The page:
# Biasing network for phototubes and photomultipliers

I have some doubts about typical biasing network for vacuum phototubes and photomultipliers.

Precisely, let's start by a simple photocathode.

1. I have seen some biasing network like this one:

In this circuit, which is the precise role of $$\R_L\$$? I'd say it is a current to voltage converter, but I was asking if it may have also another role. For instance, if the phototube were a diode, that resistor would be useful to establish the correct current along the diode. Has it this role also in this situation?

1. In this picture there is another type of circuit (like the previous one but with a DC blocking capacitor). In the image of the real tube, it seems that the anodic resistor and the DC blocking capacitor are already inside the tube. Is it correct, or should the customer add them externally to the tube?

2. Finally, this is a photomultiplier

I'd say that the logic behind this biasing network is simply that of using a high anodic voltage between anode and cathode (like in a simple phototube), but with also some voltage dividers in order to get smaller voltages for the intermediate electrodes. But I was asking if it is exactly a voltage divider: is the current across each intermediate electrode low, so that we may consider that network a voltage divider?

• The phototube is arranged with a cathode and anode. It's not effective operated oppositely. So I'm not sure about your question regarding diodes. The phototube doesn't amplify. So the current will be proportional to the light striking the cathode. The resistor does in fact convert that current to a voltage. The value you select here will make all the difference in the world, so it is very important you select a carefully designed value for the resistor, taking into account your signal and applied voltage.
– jonk
Jul 16, 2020 at 19:40

For circuit (1), the bias arrangement for a solid-state photodiode must bias anode at a more negative potential than cathode...so that no-light results in no-current (or perhaps just leakage current). It is also acceptable to bias with zero volts.
With infinite load resistor, no diode external current flows. Any internal diode capacitance simply charges up to some DC voltage. Response time is slow. A low-resistance load resistor speeds response time immensely.

This circuit (1) is DC-coupled, so it is not clear if photocurrent response is required to extend to DC:

• For very large RL (similar to internal diode resistance) output voltage is not a linear function of incident light level especially at high exposure.

• For small RL, voltage across RL is close to a linear function of incident light.

Circuit (2) appears designed for high-speed response. The internal bias resistor, and coaxial output (coupled with a series capacitor having no lead inductance) is designed to drive a 50-ohm load. Such an AC-coupled output is certainly meant for fast response time.
With this circuit, one might be cautioned to apply a high bias voltage +Va slowly, so that turn-on transient does not couple a huge spike to the external 50 ohm load RL. Such a transient could destroy a sensitive amplifier. Connecting a 50-ohm load after applying DC bias +Va could similarly discharge the internal 0.01uf capacitor as a huge transient into a 50 ohm RL. An internal large-value bleed resistor would be a good idea if +Va is large...this should be inside the shell, with the shell permanently grounded.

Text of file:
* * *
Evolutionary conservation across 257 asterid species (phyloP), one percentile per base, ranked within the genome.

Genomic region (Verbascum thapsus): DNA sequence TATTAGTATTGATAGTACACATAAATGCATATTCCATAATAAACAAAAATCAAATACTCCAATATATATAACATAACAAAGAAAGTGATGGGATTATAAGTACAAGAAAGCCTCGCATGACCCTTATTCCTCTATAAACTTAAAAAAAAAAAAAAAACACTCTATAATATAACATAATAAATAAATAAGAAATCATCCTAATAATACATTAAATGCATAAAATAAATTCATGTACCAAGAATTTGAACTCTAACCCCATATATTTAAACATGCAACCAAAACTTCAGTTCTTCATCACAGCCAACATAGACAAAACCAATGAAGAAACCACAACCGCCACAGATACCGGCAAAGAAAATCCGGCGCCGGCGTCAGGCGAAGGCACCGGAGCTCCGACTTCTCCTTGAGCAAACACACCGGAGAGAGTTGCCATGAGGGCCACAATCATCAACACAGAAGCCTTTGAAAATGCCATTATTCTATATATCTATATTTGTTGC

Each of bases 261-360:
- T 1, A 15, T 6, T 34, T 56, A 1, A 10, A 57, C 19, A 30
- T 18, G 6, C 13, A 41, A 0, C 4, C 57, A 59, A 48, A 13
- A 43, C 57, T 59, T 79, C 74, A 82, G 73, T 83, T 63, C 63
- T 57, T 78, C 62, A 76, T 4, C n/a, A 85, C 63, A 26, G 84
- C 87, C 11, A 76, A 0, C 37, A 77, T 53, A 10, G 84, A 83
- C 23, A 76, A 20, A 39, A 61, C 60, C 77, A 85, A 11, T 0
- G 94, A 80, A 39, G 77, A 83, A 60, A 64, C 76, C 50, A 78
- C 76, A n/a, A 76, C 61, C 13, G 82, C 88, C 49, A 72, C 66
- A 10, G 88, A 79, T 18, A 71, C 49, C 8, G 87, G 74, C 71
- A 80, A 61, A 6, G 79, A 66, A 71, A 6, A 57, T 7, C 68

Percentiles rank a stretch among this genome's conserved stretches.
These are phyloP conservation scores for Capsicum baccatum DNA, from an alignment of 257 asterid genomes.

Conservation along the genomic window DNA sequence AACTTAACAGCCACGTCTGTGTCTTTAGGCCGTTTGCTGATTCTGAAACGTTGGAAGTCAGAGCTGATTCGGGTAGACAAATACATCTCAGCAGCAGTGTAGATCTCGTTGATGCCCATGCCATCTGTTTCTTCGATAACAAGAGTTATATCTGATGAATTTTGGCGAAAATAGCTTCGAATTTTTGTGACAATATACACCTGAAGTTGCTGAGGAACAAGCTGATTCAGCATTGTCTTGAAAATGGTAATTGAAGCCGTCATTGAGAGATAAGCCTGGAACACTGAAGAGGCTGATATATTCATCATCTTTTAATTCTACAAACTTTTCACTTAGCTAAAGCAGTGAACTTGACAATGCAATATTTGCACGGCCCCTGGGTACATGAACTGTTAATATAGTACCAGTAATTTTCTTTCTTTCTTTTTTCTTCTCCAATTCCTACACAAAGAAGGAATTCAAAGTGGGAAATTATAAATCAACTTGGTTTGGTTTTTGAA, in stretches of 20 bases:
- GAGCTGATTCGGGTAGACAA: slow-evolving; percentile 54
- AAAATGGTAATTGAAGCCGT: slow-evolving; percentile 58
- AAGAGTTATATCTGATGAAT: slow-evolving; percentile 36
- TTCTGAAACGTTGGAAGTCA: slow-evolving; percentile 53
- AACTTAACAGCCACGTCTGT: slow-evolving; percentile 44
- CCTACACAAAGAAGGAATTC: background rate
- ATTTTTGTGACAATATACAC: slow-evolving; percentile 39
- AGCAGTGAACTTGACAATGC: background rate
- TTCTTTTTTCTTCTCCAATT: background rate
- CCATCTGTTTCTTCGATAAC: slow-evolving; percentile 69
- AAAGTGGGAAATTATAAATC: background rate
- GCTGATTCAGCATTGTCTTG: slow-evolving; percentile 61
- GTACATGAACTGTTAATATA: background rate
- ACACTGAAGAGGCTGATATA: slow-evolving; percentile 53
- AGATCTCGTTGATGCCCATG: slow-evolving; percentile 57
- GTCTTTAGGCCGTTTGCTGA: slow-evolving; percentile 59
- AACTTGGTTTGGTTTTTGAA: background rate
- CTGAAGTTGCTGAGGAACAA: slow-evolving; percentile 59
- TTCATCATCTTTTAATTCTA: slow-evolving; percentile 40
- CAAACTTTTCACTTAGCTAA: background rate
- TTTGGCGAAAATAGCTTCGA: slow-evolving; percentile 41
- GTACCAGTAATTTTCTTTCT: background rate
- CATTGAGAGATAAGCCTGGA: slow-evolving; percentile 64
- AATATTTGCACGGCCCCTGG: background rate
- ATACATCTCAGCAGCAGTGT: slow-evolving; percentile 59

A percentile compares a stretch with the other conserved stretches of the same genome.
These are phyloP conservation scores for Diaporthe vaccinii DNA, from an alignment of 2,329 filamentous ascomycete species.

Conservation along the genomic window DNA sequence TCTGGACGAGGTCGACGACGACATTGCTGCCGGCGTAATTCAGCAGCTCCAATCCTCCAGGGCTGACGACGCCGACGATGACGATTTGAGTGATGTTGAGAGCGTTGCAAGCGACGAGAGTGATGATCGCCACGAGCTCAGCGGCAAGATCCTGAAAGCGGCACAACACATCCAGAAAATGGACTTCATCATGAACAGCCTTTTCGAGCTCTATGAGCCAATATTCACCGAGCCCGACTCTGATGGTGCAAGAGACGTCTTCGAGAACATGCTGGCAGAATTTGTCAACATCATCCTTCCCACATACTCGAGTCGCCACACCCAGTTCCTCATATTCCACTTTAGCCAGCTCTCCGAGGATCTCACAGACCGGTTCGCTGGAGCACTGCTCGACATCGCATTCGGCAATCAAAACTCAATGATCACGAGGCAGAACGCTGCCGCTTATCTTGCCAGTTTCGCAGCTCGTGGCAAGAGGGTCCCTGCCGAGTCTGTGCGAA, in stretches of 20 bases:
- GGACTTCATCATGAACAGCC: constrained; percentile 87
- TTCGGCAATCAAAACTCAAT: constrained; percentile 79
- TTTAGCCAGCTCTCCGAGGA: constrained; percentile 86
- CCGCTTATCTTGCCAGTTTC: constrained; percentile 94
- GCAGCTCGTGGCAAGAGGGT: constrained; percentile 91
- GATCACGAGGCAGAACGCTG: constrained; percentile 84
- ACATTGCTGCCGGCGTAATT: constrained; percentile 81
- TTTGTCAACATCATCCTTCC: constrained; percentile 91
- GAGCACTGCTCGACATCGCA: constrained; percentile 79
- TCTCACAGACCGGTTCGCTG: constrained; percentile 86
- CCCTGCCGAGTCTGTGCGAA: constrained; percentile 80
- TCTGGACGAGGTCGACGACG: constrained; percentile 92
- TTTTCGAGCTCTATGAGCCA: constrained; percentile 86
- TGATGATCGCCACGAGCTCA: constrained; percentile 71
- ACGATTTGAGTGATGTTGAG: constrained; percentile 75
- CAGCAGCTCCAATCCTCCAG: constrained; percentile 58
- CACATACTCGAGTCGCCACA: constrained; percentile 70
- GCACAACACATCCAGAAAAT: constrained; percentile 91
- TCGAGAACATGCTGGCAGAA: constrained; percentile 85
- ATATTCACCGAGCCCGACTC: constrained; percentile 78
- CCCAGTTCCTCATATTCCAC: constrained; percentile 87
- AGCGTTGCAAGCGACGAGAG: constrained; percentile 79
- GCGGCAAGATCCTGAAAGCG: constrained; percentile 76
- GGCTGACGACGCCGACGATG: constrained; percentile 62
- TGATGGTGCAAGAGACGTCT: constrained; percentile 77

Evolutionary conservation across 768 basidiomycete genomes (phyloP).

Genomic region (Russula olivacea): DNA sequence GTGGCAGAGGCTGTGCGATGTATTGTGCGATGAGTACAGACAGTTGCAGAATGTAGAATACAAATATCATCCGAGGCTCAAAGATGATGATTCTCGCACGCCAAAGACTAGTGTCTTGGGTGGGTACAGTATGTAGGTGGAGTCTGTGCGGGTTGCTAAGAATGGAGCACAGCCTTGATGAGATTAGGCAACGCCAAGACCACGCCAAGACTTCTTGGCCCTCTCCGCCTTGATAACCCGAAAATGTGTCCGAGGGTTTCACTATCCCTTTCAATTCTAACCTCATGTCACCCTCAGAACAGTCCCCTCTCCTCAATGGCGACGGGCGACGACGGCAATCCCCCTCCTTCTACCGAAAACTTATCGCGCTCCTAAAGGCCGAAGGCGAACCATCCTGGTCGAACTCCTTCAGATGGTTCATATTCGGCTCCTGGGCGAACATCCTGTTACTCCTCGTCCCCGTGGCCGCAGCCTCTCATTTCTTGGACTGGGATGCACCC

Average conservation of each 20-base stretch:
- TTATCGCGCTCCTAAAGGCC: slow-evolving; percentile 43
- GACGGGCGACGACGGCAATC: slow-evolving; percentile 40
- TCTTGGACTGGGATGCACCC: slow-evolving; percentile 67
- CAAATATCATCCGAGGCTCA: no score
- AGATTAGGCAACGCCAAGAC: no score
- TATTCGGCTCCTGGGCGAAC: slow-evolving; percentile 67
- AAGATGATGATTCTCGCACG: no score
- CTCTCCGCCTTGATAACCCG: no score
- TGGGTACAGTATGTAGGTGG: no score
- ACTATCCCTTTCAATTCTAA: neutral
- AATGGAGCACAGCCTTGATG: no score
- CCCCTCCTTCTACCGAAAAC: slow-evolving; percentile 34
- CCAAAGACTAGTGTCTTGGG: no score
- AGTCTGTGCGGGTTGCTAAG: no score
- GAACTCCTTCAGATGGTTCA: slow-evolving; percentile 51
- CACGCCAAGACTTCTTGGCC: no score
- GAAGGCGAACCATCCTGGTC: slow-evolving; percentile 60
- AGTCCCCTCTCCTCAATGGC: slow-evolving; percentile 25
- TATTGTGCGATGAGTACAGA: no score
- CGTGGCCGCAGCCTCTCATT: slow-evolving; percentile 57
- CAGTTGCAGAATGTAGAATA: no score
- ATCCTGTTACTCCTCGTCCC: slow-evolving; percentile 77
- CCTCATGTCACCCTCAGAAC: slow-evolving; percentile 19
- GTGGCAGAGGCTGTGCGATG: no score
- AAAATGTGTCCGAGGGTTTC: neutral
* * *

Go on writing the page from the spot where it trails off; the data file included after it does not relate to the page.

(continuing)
simulate this circuit – Schematic created using CircuitLab

Yes, the dynode voltage divider ideally is a simple voltage divider in circuit (3). Resistors are chosen large enough not to load down the high-voltage supply excessively, yet small enough that dynode photo-currents are a small fraction of DC resistor current. I recall something like 100k resistors in the dynode string. These photomultipliers are mostly used at very low light levels (yielding small photocurrents), but be aware that dynode currents are subject to gain.
The load resistor attached to anode is a small fraction of dynode resistors. Just like circuit (2) a permanent load resistor might be a good idea to discharge any DC anode voltage to ground. For example, a 1k resistor wired directly from anode-to-ground might help prevent a charged-up coax from destroying a 50-ohm preamp with a single-pulse turn-on transient. I'll bet more than a few preamps have been destroyed this way.

A more casual approach might caution a user, "Increase DC bias slowly to its final 1000V".

In this circuit, which is the precise role of RL?

It represents the impedance of the load, e.g. 50 ohms if you use a 50 ohm RF amp.

In the image of the real tube, it seems that the anodic resistor and the DC blocking capacitor are already inside the tube. Is it correct, or should the customer add them externally to the tube?

This is something you should look at the datasheet to determine. Do you have a link to where that picture came from? I am not entirely sure what it is showing.

But I was asking if it is exactly a voltage divider: is the current across each intermediate electrode low, so that we may consider that network a voltage divider?

Generally yes. Remember, the cathode is giving you one electron per photon absorbed, and then you adjust the bias voltage to get the final output current you want. There is a limit where the tube will saturate or be damaged if you try to draw too much current, but usually you have very, very low current out of a PMT.

• about RL, what if the amplifier has infinite input impedance (like many low frequency amplifiers)? Should we insert a resistor in parallel like RL? Jul 16, 2020 at 19:25
• @Kinka-Byo If you hook a current source with thousands of volts bias to the high impedance of an opamp, it'll raise the voltage until the opamp blows up and starts conducting. Usually if you're using an opamp with a PMT at all then you use a transimpedance configuration which provides a path to ground. Jul 16, 2020 at 23:55